In any case, the amendment would not oblige a local authority to act on a report, no matter by whom it was submitted. It would remain at the discretion of an authority to consider whether it should declare as a housing action area an area which was the subject of a report. That is obviously appropriate, as a housing action area could not be effectively dealt with without a commitment by the authority.

I hope that both my hon. Friends, whose arguments I take seriously, will be reassured by what I have said, and that my hon. Friend the Member for St. Pancras, North (Mr. Stallard) will not feel obliged to press the amendment.

10.30 p.m.

Mr. Stallard

I am grateful to the Minister for his reply, and for the amount of detailed thought he has given to the amendment. On the basis of his statement, I beg to ask leave to withdraw the amendment.

Amendment, by leave, withdrawn.

Mr. Freeson

I beg to move Amendment No. 22, in page 35, line 5, leave out 'act in accordance with' and insert 'have regard to'.

The amendment arises from an argument presented in Committee by my hon. Friend the Member for Islington, South and Finsbury (Mr. Cunningham), who sought to replace the power to give guidance by a power for the Secretary of State to make regulations subject to negative resolution of either House. He argued that "guidance" that had to be complied with was not guidance but, in effect, "instructions", and that instructions should be a matter for delegated legislation, subject to parliamentary control and embodied in statutory instruments rather than in departmental circulars.

There was a wide-ranging debate in Committee, as a consequence of which I made it clear that it was not the intention to use the clause to impose detailed control by the Secretary of State on local authorities in their housing action area declarations. The aim is rather to give guidance in general terms which will be flexible to take account of the wide variation of circumstances in different districts and regions. The intention of the amendment is to clarify this and to meet the objections raised in Committee to the original wording—inherited from the Housing and Planning Bill—that it implied a degree of control over local authorities for which no sufficient justification could be given in the context of housing action areas.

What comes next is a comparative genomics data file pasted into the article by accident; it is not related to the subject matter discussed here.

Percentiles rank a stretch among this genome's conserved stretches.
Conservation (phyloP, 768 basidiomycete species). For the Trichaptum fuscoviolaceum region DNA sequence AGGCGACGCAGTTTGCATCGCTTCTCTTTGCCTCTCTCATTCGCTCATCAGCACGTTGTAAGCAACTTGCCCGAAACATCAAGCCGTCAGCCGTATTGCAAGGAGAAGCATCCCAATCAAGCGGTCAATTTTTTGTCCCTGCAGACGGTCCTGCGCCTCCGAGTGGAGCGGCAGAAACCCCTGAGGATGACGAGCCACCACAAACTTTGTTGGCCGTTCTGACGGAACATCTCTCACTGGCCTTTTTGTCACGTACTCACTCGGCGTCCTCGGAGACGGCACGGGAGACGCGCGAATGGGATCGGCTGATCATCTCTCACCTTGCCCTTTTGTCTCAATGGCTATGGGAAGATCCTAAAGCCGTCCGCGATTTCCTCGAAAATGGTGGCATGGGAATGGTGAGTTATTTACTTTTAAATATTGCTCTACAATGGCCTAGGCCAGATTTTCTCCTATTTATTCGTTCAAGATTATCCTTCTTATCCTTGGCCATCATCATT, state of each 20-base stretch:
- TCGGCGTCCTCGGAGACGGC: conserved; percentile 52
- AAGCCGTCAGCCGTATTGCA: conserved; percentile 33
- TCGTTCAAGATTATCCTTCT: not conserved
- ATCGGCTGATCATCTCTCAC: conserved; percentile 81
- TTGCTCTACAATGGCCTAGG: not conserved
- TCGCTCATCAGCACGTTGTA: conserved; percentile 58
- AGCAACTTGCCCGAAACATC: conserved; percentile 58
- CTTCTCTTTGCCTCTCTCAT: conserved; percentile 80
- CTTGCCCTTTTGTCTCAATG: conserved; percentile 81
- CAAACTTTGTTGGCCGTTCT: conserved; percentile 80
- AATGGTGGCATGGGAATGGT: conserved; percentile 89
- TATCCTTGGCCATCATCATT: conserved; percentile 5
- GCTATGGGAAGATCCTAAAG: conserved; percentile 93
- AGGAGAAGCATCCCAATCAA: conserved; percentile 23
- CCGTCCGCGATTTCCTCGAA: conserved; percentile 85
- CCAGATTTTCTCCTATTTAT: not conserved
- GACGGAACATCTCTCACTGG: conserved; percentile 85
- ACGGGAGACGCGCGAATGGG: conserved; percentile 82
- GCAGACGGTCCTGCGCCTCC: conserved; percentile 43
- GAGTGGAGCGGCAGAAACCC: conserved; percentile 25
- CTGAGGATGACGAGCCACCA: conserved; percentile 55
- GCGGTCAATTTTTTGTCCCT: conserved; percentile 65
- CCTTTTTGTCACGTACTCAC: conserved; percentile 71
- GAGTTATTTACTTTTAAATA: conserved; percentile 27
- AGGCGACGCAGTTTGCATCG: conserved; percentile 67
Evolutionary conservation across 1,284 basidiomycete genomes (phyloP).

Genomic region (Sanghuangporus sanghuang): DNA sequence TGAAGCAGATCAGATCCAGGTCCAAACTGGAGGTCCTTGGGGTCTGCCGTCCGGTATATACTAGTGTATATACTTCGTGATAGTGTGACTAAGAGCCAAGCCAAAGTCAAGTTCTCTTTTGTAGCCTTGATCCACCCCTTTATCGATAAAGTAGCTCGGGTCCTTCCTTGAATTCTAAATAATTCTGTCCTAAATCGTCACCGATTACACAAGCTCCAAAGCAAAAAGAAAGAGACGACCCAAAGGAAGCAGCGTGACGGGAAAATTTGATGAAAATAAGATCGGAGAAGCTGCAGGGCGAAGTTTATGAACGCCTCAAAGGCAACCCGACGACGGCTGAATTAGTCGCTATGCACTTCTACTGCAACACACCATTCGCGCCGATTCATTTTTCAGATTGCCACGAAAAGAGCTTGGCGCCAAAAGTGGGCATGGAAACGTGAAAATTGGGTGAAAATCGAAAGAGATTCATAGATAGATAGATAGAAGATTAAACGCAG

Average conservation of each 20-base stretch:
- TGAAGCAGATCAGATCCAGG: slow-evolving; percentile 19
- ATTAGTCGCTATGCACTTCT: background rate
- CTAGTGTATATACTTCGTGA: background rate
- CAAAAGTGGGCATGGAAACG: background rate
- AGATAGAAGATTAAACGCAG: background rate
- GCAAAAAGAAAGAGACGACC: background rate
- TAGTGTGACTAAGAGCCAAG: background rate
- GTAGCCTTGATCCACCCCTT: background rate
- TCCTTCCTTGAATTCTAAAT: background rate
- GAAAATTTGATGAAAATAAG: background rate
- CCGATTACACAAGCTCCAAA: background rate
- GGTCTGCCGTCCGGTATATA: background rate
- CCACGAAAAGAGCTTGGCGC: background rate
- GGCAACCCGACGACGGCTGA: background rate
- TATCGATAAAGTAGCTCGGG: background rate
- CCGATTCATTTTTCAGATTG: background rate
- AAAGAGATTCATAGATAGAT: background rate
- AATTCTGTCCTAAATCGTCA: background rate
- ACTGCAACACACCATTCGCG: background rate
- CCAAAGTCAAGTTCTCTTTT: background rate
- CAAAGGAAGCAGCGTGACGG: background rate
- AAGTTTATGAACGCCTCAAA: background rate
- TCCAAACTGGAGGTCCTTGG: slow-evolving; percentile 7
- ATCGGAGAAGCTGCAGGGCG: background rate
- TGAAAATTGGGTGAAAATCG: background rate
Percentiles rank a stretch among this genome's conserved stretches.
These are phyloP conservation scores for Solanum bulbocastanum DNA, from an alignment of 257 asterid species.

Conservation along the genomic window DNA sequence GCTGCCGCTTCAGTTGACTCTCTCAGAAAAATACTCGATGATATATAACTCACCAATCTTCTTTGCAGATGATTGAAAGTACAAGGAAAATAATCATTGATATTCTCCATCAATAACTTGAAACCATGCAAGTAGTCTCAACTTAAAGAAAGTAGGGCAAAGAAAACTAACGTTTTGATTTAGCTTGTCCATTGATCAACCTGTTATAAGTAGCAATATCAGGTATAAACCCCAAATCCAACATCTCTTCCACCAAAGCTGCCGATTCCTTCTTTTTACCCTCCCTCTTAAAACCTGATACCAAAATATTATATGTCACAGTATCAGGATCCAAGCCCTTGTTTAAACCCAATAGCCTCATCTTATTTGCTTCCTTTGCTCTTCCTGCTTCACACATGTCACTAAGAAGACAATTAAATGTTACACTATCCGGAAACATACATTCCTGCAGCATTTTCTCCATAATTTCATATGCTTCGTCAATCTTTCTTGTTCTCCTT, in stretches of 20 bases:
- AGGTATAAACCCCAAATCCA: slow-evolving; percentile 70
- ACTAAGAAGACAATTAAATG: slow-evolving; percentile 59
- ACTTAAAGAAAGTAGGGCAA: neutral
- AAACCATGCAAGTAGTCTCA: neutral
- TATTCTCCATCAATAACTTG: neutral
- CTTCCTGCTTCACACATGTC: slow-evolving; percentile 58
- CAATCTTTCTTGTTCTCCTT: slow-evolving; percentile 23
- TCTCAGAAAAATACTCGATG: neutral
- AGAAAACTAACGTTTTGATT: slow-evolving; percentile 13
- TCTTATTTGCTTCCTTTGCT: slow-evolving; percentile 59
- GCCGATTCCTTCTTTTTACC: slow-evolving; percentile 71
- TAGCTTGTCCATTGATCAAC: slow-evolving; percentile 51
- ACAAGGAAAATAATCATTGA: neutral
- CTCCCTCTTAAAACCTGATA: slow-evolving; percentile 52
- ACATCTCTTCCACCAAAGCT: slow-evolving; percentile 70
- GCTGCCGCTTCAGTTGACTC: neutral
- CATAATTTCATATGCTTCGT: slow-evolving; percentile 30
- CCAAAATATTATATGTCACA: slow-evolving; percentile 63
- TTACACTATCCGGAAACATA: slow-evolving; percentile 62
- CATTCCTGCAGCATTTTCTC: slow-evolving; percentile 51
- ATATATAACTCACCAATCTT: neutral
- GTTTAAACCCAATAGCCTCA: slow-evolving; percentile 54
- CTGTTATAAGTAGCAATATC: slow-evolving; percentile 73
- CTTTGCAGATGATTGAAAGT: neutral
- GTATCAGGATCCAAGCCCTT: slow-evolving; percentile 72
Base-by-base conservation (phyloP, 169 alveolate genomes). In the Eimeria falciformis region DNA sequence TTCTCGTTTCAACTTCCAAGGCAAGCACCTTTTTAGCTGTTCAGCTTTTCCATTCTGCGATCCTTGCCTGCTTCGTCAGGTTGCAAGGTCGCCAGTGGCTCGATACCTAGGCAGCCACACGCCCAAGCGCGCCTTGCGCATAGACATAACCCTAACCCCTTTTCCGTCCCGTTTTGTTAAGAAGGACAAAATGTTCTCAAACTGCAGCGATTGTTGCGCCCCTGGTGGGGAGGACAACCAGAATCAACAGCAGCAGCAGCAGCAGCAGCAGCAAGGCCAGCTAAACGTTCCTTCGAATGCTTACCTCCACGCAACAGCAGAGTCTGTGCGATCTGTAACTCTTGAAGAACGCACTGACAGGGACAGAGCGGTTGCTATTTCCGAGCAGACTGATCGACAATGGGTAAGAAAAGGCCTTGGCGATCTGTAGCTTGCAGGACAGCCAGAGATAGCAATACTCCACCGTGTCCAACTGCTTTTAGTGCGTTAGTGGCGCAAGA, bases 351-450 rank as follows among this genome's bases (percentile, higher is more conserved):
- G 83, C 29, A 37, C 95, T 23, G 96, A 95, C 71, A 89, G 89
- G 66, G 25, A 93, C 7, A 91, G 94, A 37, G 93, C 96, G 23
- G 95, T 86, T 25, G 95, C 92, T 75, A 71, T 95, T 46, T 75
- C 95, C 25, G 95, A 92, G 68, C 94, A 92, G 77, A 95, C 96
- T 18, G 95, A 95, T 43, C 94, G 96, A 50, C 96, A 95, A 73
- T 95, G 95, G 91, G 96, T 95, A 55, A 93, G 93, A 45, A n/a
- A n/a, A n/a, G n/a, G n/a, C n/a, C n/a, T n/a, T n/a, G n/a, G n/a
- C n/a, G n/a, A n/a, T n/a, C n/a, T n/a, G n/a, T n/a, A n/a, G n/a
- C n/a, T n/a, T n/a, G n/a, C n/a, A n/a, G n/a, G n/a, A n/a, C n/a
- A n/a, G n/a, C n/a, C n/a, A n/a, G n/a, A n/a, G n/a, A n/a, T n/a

Mr. George Cunningham

I am grateful to the Minister for making this concession. This may be a small point, but it is fundamental. I would prefer subsection (3) to be deleted, because if the guidance is truly guidance the Minister does not require statutory authority to give it. He could simply issue a circular, to which the local authority would no doubt have regard. There is no practical difference between that arrangement and the one which is suggested by the Minister, and I am therefore happy to go along with what he proposes.

As I said I would in Committee, I have referred the point as a general one to the Select Committee on Statutory Instruments. It would be a serious matter if it became a habit for Ministers to have power, in effect, to give instructions in the form of delegated legislation by means of a circular which had statutory backing. I hope that the Select Committee will take that matter seriously as a general one, not in relation to the Bill.

Amendment agreed to.